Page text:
The microphone is supplied in a good quality metallic case complete with a stylish solid shockmount and Vovox cable. The build quality is excellent in all areas. It’s a heavy mic which topples my budget mic stands very easily unless I’m careful about the positioning. I’m not too concerned about my other mics falling over but this one is a little different so perhaps its time to invest in a decent mic stand! I’d hate to see it come crashing down on a hard stone floor (although the floor may well be worse off at impact!). The specifications are excellent. The self noise is a low 8dBA and sensitivity quoted at 28mV/Pa. The sensitivity proved to be a small problem when I used the mic to record a loud male rock singer (partly as a fault of the preamp on the saffire pro 26). I had the gain as low as it could go on the preamp (focusrite saffire pro 26) and still came close to clipping at the loudest points of the song however, it’s not a problem if your preamp has a pad switch of some kind. Max SPL is quoted as 142 dB, a frequency range of 20hz-22Khz and phantom power is required.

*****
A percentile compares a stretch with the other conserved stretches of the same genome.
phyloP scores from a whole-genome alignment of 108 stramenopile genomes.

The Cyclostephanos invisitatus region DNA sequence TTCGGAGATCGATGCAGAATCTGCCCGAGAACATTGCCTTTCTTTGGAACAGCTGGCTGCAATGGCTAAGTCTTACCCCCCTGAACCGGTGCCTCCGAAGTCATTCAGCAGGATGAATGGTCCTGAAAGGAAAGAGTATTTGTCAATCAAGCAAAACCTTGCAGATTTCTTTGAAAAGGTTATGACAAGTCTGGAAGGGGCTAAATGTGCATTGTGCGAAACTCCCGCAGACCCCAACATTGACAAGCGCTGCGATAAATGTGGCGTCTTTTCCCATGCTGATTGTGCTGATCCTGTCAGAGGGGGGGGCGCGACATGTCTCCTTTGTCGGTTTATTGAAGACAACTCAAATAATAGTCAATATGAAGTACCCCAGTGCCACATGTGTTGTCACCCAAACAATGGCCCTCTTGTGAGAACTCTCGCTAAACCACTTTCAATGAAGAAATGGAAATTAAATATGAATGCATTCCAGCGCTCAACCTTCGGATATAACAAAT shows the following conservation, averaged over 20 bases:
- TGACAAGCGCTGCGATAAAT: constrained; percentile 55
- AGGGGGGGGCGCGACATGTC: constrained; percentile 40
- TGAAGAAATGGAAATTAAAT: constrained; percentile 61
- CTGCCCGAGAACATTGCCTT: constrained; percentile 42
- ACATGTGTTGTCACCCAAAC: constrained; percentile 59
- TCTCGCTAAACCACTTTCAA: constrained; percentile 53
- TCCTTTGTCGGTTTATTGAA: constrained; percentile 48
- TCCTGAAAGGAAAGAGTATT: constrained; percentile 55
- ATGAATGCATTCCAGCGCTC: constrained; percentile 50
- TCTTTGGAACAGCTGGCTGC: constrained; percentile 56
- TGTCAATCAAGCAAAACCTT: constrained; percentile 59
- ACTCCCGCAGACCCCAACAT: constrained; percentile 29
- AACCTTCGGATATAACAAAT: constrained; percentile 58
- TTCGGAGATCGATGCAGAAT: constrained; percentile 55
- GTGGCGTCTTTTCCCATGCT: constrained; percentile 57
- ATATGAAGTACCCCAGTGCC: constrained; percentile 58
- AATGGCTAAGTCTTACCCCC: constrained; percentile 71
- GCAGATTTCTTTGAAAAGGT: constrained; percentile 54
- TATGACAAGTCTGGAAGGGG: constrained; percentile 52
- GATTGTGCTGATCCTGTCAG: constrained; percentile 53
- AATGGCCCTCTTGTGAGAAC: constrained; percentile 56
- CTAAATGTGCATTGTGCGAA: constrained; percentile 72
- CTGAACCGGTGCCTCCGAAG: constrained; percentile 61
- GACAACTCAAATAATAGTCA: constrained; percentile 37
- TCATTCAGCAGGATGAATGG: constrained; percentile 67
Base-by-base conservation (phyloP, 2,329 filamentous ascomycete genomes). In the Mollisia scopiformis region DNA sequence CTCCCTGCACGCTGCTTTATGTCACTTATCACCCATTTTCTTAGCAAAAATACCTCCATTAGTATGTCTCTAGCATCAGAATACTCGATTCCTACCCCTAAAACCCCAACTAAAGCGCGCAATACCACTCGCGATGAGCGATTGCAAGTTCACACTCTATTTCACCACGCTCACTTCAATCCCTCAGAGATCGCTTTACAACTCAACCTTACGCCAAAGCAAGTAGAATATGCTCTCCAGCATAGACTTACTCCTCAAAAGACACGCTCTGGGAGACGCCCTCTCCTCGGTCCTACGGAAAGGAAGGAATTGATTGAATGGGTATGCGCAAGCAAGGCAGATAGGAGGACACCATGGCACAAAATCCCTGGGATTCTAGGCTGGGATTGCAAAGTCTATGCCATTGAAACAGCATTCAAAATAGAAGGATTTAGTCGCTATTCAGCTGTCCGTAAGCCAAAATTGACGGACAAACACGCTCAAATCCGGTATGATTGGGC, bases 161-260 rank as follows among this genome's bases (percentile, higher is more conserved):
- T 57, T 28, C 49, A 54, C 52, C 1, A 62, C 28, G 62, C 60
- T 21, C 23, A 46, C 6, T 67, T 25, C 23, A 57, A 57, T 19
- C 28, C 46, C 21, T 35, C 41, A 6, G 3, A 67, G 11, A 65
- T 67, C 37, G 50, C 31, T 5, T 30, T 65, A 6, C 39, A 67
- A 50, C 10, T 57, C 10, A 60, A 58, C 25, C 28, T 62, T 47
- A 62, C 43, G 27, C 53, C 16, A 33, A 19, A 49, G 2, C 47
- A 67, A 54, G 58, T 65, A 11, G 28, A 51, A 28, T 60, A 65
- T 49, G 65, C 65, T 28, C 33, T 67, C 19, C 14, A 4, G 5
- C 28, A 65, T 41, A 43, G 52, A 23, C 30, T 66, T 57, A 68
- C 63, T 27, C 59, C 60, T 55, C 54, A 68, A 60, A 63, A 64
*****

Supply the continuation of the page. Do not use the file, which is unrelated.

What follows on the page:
In Use:

I’ve had the opportunity to use the microphone on a variety of sources since the purchase. The first time it was put into use was on the male vocalist as mentioned above. It worked well in this role (although a pad switch of some kind would have helped!) however something like an SM57 or ribbon microphone might have been more appropriate as the singers voice came across a little too sibilant. I was able to tame this at the mixing stage using EQ and a de-esser. I also tested the mic on heavy distorted guitar and was very pleased with the results. I normally reach for an SM57 or similar for electric guitar but now I’m just as likely to use the Phantom AE. The sound it captured was more inline with what I was hearing in the room than that produced by the SM57.